Gen Y may be more on the ‘up and up’ with financial planning than we are willing to admit – and advisors may want to rethink how they approach this untapped market.
Findings from two U.S. surveys indicate that young adults between the ages of 18 to 34 are increasingly conservative in their approach to finances – with 14 per cent indicating they are pursuing growth when saving and investing; while about 30 per cent favouring taking a ‘slow-and-steady’ approach.
Gen Ys also appear to be more financially frugal than their predecessors, with 62 per cent reporting they are ‘highly disciplined’ or ‘disciplined’ financial planners, as compared to 54 per cent of adults 60 years and older. The surveys – conducted by Northwestern Mutual and Principal Financial Group – also found that 68 per cent of respondents believe there is room to improve how they manage money.
Financial advisor, Sophia Bera, who focuses specifically on servicing Gen Y clients, recommends advisors get with the program and realize that they may have to change their business model – such as communicating predominantly via email and text, becoming mobile friendly and providing online financial advice.
“A few of my clients have come to me after seeing their parents advisors because they didn’t feel that connection, they didn’t’ feel like they (the advisors) understood what their priorities are, what their goals and values are and what was important to them,” says Bera, who runs her entire business online, rarely meeting with clients face-to-face.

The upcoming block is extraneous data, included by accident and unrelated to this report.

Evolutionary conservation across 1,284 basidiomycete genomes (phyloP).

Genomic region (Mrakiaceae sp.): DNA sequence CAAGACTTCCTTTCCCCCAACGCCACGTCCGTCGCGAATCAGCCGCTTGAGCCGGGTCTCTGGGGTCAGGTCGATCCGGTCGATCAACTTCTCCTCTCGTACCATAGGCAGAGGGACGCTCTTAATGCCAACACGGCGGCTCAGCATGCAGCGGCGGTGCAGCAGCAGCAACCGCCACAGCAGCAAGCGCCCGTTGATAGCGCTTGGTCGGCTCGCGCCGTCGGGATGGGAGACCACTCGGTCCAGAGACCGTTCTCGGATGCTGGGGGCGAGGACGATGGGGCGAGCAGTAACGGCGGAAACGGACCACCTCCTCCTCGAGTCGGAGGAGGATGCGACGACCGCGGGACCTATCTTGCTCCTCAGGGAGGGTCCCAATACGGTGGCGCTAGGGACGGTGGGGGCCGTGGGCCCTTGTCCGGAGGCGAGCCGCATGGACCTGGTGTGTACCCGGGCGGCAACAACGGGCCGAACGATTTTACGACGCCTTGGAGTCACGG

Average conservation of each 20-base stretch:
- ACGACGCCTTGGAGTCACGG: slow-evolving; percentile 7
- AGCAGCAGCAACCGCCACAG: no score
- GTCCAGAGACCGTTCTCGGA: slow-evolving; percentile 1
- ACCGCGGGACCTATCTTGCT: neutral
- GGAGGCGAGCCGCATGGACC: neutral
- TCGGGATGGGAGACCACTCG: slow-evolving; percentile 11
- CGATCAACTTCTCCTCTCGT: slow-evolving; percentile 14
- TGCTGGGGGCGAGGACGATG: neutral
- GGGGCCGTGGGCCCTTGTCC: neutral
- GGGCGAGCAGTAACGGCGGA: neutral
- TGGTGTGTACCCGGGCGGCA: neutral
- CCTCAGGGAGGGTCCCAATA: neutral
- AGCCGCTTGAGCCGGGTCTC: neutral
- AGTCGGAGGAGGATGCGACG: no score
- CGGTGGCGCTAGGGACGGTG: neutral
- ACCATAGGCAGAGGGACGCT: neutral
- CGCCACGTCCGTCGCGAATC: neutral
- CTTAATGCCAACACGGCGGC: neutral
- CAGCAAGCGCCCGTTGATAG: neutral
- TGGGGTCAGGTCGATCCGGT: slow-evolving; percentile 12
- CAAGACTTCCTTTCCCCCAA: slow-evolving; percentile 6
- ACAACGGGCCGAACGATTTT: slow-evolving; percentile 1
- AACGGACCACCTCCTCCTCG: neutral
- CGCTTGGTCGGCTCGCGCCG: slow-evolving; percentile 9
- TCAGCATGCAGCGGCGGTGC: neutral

“Clients like that I am relatable. They (advisors) are going to lose clients to people like me and other younger advisors if they are not accessible, if they are not relatable and if they don’t understand the world in which their clients are living.”
Furthermore, this group may not have a lot to invest today, but they likely will in the next decade or so. Myron Neufeld, president of liability insurance provider
ERAssure, says advisors should be thinking two steps ahead when dealing with clients, building relationships with their offspring and working towards servicing them down the line.
“I find it interesting when an advisor wonders why they didn’t get included in the transfer of wealth when they spent no time building a relationship with the children,” he says. “Well why didn’t they spend time building a relationship? …Because the 30 year olds don’t have any money. They are not of interest to a financial advisor. But they need to be of interest to them.”
More survey results:
- 94 percent believe saving for retirement is imperative
- 65 percent began saving for retirement at age 25
- 80 percent had established a monthly budget
- 66 percent report having an emergency savings fund
- More than 35 per cent have worked with a financial advisor
- One in four, who have not worked with an advisor, said they are waiting for their retirement income to reach a certain balance or for a “life event” including a wedding or birth to occur
- $100,000 is the average retirement account balance that a Gen Y member would want saved before meeting with an advisor
- Average member of Gen Y would meet with an advisor after reaching 39 years of age
Get over it and get connected
Millennials investing earlier, self-managing portfolios